I've posted on FB that my YA biography of the Bard--"All the World's a Stage": The Worlds of William Shakespeare--is now available on Amazon/Kindle. The book was accepted by a traditional publisher two and a half years ago--but my editor (who wanted no cuts) and the publisher (who wanted 15,000 wds cut to make it conform to the series it would belong to) could not agree. So much time had passed (and I was not exactly getting younger) that I asked for a return of the material. They consented. And so I've published it directly via Kindle Direct.
It's aimed at YA readers, as I said, but it's good for about anyone, really. Although it's based on a lot of research and scholarship and travel (and play-going!), it's not a scholarly book. Below, I've reproduced some of the opening, just to give you a sample. And here's a link to the entire thing--all you need's a Kindle and $4.99! (Link)
We’re not even sure what he looked like.
William Shakespeare, one of the most famous people who ever lived, is also one of the most mysterious and elusive. He avoids us despite our intense scholarship, our devotion. There are thousands of books about him and his writings. His three dozen plays have been performed countless times all over the world, his poems memorized and recited by myriads of students and lovers of verse. And people everywhere know some of Shakespeare’s most famous words: To be or not to be . . . This above all: to thine own self be true . . . Friends, Romans, countrymen, lend me your ears . . . All that glisters is not gold . . . The course of true love never did run smooth . . . a sea-change . . . Parting is such sweet sorrow . . . All the world’s a stage . . .
Shakespeare has also been the subject of innumerable works of art and plays and novels and short stories and poems and musical compositions of all sorts. Writers of Broadway shows have long used his plays for inspiration. The Boys from Syracuse (1938) comes from The Comedy of Errors; Kiss Me, Kate (1951), from The Taming of the Shrew; West Side Story (1959), from The Tragedy of Romeo and Juliet; Two Gentlemen of Verona (1973), from the play of the same name; Lone Star Love (2004), from The Merry Wives of Windsor. Filmmakers have transformed many of his plays—some, like Romeo and Juliet and The Tragedy of Hamlet, Prince of Denmark, exist in many film versions. Recent popular movies like Ten Things I Hate About You and She’s the Man and O—all have plots from Shakespeare’s stories. Other films deal with his life (Shakespeare in Love, 1998) or with his characters (Hamlet 2, 2008; Letters to Juliet, 2010; Gnomeo and Juliet, 2011).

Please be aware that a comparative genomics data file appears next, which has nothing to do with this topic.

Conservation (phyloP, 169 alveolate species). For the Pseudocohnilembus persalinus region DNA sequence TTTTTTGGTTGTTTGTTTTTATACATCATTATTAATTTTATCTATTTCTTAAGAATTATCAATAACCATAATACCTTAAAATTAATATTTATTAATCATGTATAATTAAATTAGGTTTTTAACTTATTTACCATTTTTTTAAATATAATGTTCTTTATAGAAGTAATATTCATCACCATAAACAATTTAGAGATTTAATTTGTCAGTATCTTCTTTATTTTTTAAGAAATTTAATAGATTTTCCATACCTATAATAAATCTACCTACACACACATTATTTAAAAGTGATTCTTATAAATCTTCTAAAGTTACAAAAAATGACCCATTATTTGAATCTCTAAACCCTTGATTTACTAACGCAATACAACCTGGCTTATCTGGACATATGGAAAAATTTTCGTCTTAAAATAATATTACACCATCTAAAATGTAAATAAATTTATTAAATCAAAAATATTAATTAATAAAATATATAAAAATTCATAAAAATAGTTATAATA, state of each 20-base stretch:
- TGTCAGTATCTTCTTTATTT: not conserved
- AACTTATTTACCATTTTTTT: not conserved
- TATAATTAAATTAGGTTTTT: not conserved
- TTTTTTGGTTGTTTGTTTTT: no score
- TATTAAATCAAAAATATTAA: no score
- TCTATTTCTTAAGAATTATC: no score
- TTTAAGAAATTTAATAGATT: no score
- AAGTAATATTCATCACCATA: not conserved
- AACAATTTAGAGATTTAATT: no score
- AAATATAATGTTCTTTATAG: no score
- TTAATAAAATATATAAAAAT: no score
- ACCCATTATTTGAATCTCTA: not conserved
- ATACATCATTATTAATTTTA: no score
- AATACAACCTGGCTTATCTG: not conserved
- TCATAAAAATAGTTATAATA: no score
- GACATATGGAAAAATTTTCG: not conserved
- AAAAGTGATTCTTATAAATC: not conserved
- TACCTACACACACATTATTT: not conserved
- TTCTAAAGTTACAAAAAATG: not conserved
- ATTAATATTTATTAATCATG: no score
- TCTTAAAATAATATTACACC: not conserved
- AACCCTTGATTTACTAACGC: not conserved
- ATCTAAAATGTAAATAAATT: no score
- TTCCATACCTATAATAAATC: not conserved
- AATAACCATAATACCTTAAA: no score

In the literary world, there are many poems and plays and novels about him and his characters. Some are serious works of literature, like Anthony Burgess’s biographical novel Nothing Like the Sun (1964) and David Wroblewski’s novel The Story of Edgar Sawtelle (2008), based on Hamlet. But there are thrillers and mystery novels about him and his work, too.
Shakespeare’s characters routinely appear in newspaper comic strips and political cartoons. A classic Bugs Bunny cartoon features the “wascally wabbit” pretending to be Juliet. There are Disney cartoons in the Duck Tales series that make fun of Much Ado About Nothing (“Much Ado About Scrooge”) and Romeo and Juliet (“Bubbeo and Juliet”).